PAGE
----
No-one wants to spend less time drinking with their mates on a Friday night. After all, that was a truly shitty week and the deal with that shoe company looks like it’s about to fall through. After all that hard work, too. So sure, we need that downtime, but if you really need a whole four hours, then just open a door and a couple of windows. (Or sit outside, of course.)
And you might say that you’ve only reduced the number is real terms by 6 or 13 people, but the fact is that those 6 or 13 people would have gone on to infect x more individuals, who would then have gone on to infect y more and so on. We can’t stop the spread of the virus completely, but we can really slow it down and – moreover – prevent unnecessary infections.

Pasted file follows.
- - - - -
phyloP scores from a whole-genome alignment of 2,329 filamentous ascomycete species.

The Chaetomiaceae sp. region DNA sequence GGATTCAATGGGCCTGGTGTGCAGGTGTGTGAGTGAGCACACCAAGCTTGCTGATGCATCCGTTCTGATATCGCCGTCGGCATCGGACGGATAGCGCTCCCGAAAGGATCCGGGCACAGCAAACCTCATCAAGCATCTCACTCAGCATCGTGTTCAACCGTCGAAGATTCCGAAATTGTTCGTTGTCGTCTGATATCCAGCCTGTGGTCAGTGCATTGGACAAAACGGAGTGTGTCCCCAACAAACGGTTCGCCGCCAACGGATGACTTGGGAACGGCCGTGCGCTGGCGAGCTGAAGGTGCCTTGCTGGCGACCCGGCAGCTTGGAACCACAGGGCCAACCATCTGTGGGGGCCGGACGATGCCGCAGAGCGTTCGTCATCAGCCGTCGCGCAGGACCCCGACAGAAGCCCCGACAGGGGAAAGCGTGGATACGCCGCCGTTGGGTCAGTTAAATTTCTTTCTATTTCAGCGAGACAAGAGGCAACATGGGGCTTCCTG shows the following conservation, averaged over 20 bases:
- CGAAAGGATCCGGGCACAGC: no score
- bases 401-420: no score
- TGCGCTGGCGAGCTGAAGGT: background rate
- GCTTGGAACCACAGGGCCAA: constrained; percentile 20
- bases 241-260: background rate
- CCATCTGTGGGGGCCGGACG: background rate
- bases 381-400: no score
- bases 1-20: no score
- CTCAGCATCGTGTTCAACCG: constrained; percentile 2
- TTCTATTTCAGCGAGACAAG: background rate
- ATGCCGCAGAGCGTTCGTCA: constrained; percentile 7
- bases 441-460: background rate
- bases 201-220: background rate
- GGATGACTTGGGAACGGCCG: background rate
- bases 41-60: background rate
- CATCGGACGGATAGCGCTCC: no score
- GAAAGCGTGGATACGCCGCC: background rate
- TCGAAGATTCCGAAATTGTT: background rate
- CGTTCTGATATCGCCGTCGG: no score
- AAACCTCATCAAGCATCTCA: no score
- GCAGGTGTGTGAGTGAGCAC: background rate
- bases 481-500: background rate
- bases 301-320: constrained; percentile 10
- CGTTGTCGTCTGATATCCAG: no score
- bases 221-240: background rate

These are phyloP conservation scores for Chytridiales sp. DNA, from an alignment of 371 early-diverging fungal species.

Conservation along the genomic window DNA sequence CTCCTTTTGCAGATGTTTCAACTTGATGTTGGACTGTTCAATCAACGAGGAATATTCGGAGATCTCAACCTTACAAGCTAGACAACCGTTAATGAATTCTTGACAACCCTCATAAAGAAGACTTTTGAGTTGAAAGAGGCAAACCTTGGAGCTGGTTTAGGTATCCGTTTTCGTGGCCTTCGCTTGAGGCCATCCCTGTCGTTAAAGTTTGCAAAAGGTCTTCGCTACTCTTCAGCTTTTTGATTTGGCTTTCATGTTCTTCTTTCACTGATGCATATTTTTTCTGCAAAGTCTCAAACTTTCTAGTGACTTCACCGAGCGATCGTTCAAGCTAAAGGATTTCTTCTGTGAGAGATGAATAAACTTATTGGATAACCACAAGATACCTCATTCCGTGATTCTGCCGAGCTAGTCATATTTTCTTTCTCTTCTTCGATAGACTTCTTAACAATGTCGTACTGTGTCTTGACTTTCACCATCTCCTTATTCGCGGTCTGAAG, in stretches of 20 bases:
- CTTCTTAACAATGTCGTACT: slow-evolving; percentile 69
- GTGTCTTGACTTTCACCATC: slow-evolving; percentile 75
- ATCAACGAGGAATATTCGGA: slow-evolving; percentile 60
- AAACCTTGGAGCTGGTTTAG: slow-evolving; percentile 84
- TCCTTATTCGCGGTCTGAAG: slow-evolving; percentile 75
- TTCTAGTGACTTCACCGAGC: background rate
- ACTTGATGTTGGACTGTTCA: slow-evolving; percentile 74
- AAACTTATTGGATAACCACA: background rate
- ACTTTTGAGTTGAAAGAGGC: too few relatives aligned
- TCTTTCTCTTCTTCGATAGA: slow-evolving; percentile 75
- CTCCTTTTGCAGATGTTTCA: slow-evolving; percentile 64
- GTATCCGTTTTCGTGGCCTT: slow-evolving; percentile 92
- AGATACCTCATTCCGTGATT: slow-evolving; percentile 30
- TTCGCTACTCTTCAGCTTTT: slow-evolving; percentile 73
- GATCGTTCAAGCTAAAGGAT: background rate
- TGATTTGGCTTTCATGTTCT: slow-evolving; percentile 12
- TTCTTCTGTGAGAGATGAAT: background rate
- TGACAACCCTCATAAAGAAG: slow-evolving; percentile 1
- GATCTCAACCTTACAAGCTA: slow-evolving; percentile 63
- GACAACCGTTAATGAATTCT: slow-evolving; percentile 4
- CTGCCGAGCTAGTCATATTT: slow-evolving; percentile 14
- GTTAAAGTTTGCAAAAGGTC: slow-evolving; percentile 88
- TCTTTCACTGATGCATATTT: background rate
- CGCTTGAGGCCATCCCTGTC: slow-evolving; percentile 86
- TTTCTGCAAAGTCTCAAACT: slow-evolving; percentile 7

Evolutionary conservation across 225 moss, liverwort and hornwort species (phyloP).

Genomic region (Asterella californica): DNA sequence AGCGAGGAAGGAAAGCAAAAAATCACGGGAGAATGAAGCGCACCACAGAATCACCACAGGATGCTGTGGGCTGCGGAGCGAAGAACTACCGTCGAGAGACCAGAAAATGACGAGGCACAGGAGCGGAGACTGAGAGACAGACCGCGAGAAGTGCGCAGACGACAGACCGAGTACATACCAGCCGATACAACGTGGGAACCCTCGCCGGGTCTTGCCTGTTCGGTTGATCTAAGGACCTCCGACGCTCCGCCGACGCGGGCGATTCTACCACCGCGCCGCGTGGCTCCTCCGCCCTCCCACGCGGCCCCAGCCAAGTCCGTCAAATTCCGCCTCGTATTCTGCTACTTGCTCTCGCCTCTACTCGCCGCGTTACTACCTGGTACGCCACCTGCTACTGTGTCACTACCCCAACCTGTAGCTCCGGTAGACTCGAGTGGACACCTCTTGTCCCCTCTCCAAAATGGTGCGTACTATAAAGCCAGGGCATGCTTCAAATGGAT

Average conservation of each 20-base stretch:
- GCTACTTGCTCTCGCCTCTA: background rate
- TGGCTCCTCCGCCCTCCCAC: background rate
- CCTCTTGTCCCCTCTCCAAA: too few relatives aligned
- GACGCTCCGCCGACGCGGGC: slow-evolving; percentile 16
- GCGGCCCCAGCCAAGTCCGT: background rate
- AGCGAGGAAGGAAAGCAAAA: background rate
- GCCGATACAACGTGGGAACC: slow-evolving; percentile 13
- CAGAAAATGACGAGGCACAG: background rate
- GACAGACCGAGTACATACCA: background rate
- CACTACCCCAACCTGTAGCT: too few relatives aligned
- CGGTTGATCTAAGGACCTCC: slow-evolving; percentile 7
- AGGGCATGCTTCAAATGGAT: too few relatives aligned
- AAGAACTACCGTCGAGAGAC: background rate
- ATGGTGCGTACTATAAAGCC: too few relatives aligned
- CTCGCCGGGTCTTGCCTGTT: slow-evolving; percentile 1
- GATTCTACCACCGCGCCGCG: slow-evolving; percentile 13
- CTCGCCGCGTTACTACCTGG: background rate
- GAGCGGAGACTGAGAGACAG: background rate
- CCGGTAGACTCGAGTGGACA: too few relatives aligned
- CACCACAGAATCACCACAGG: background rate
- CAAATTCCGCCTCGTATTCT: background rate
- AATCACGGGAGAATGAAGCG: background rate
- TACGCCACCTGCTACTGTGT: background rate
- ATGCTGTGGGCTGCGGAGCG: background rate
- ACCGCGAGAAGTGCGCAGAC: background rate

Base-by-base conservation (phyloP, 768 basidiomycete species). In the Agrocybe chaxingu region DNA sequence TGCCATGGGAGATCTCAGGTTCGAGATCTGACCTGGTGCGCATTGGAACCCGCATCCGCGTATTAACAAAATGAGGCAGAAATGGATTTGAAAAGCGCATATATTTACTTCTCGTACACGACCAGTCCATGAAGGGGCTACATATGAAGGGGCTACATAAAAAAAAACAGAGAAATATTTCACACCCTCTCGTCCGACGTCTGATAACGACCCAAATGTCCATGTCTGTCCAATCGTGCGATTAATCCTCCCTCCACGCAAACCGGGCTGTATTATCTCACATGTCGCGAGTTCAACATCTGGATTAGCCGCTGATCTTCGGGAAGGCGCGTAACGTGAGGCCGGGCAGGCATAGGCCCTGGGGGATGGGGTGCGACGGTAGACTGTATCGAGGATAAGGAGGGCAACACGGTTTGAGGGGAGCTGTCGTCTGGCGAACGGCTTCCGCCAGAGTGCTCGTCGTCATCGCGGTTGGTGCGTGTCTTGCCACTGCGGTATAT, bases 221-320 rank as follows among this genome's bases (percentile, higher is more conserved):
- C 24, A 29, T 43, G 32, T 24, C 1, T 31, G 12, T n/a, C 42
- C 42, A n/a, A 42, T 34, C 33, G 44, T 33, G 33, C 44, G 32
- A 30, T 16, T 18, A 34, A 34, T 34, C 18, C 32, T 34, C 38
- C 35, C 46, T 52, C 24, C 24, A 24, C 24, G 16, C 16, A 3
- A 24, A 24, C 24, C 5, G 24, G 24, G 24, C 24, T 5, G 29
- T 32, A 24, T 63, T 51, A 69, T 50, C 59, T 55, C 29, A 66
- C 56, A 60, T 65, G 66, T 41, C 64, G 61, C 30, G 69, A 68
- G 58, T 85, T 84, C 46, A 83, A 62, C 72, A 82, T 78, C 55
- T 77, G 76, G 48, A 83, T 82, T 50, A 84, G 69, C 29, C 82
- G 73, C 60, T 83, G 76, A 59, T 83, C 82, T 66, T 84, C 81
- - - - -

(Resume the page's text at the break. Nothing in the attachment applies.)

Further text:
What you do regarding your behaviour (within the laws, rules and regulations, obviously), is completely up to you, but there’s plenty of sense in taking stock of your surroundings and choosing to make small, simple changes to make yourself, your friends, your family and other people a bit safer.
For all that we are learning more every day about this virus and the problems that it causes, we still don’t have a vaccine or a perfect cure. It’s certainly worth protecting yourself as much as possible: especially when the steps you need to take to do so are so very uncomplicated.
Oh – and keep washing those hands. That’s not so hard, either.